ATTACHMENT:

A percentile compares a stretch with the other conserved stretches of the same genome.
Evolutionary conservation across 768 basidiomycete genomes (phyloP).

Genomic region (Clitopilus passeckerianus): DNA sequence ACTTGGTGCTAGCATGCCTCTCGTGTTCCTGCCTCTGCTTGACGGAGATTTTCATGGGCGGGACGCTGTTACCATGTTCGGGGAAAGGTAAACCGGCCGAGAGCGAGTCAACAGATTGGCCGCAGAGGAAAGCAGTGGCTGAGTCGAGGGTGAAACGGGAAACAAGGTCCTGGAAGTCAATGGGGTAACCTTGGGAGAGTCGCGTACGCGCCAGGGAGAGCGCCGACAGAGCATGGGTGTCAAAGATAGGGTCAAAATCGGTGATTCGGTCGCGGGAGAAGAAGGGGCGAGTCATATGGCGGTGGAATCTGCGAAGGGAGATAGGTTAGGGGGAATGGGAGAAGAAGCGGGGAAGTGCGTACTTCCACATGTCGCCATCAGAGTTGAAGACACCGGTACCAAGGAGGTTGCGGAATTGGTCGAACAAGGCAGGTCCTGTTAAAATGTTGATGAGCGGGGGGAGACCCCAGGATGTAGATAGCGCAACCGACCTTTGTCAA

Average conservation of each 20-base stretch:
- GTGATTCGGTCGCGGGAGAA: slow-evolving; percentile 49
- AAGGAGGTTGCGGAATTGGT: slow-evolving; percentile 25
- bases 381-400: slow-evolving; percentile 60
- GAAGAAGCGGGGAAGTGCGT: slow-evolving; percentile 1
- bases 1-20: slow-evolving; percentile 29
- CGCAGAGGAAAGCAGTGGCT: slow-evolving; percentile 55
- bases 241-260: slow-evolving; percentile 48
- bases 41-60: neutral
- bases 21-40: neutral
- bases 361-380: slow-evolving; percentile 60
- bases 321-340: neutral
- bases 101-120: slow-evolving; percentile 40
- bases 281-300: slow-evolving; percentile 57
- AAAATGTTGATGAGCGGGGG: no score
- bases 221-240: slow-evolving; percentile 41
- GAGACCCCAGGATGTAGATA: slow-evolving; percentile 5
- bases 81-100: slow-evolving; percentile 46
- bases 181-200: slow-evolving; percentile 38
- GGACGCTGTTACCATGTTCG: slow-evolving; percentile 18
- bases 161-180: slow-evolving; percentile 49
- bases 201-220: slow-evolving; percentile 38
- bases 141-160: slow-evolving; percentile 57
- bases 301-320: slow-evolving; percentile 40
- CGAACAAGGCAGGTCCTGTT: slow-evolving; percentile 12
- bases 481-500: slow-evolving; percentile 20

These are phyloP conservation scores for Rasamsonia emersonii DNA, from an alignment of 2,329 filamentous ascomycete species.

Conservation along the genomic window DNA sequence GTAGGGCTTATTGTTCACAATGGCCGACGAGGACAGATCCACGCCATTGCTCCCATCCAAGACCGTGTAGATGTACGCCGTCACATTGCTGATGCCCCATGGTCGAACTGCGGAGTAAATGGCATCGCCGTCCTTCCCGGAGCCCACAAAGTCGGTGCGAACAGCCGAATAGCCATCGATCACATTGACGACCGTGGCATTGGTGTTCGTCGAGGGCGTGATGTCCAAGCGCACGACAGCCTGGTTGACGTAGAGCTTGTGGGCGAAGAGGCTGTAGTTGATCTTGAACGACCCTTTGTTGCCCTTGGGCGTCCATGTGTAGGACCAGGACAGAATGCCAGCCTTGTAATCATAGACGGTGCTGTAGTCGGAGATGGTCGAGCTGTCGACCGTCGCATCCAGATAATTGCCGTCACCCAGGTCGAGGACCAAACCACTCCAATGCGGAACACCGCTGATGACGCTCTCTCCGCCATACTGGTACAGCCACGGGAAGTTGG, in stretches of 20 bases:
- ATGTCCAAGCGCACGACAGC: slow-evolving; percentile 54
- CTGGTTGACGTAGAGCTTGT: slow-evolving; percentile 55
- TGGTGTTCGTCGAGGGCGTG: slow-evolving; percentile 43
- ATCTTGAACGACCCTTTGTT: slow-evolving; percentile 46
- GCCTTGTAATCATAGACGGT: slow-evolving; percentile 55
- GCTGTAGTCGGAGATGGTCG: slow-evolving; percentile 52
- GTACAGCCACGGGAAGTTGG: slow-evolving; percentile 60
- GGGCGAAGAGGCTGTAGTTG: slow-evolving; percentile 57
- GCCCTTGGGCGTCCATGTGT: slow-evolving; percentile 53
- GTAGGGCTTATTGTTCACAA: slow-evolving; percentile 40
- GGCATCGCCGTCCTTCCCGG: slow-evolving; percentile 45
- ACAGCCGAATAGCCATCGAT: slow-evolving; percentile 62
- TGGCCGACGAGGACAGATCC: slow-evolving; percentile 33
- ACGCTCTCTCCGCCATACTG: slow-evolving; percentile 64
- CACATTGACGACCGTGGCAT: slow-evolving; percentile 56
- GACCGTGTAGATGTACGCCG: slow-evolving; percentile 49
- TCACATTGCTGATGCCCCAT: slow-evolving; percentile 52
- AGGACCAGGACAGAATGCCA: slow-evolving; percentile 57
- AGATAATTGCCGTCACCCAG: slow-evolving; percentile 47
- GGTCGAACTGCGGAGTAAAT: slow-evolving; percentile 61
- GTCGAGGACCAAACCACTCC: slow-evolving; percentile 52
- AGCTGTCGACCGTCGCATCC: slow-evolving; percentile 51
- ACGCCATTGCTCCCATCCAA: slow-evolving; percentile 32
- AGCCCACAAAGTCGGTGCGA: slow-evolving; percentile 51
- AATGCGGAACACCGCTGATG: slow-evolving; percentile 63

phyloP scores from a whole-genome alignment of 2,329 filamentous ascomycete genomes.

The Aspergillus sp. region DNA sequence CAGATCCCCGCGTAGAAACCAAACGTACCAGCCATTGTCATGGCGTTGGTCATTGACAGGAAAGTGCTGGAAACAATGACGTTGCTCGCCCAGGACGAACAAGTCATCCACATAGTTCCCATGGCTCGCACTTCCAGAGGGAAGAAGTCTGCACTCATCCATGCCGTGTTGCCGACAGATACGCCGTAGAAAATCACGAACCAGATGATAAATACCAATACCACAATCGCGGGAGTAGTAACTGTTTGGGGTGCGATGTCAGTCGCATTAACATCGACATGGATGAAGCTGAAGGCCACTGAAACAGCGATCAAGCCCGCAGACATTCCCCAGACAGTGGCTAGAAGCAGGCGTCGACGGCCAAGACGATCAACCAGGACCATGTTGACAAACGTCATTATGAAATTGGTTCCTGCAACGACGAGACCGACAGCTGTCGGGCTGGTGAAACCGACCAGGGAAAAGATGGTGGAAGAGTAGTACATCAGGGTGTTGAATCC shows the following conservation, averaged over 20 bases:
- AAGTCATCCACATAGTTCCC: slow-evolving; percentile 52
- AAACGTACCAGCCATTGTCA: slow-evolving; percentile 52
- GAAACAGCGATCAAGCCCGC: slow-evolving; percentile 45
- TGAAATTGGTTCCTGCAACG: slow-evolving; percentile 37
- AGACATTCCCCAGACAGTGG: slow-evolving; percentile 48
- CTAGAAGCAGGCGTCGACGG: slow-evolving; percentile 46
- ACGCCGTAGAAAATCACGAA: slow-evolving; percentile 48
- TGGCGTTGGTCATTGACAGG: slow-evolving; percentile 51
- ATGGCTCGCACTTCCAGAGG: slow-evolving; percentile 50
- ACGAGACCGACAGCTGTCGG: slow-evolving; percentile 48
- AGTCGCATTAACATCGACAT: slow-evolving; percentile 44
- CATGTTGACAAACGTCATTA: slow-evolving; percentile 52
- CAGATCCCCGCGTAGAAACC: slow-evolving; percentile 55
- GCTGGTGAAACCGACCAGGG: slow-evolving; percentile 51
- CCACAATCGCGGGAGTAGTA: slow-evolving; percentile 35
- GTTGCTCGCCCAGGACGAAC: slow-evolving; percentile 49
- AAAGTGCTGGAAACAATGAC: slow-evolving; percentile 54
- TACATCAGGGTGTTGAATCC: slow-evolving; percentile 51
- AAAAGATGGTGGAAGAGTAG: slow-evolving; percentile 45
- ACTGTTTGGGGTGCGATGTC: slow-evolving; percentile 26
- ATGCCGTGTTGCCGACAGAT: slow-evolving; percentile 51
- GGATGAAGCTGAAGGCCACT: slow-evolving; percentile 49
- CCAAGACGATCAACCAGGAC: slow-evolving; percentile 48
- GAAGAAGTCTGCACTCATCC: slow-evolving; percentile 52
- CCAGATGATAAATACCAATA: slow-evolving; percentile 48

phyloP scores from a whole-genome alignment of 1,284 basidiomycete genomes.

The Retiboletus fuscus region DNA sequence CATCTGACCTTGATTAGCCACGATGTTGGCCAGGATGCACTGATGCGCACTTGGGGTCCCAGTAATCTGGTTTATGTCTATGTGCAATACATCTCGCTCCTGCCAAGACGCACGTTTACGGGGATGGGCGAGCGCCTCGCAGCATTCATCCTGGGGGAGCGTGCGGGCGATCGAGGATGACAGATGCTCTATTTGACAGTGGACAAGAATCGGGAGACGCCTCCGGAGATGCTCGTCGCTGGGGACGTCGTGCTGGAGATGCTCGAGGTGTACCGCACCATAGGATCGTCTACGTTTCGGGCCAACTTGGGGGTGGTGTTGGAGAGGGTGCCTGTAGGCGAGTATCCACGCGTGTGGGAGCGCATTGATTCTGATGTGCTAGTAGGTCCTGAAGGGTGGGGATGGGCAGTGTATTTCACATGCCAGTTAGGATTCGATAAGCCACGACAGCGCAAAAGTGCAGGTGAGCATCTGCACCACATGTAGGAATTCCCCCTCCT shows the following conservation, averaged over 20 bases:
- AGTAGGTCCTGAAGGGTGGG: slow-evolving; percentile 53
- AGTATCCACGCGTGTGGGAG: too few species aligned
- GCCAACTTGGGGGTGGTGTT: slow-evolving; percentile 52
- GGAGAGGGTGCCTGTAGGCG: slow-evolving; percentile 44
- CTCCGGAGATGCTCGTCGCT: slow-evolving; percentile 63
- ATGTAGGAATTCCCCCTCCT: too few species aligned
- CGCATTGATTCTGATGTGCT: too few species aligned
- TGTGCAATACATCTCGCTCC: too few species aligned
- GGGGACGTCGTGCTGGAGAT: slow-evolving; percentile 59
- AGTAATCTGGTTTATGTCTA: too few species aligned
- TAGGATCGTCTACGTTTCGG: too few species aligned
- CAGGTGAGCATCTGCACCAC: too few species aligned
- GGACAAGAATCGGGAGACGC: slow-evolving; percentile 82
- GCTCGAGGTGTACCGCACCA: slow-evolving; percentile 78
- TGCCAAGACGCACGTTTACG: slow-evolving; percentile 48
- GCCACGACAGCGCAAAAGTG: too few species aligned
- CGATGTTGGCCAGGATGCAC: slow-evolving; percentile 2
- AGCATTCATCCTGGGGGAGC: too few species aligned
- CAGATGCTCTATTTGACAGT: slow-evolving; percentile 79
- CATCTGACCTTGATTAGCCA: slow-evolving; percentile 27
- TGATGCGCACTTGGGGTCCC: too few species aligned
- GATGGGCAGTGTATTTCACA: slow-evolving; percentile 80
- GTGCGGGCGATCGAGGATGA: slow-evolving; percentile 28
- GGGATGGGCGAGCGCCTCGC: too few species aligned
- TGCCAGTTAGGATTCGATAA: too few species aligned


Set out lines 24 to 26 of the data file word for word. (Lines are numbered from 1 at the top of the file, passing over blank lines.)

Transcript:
- bases 161-180: slow-evolving; percentile 49
- bases 201-220: slow-evolving; percentile 38
- bases 141-160: slow-evolving; percentile 57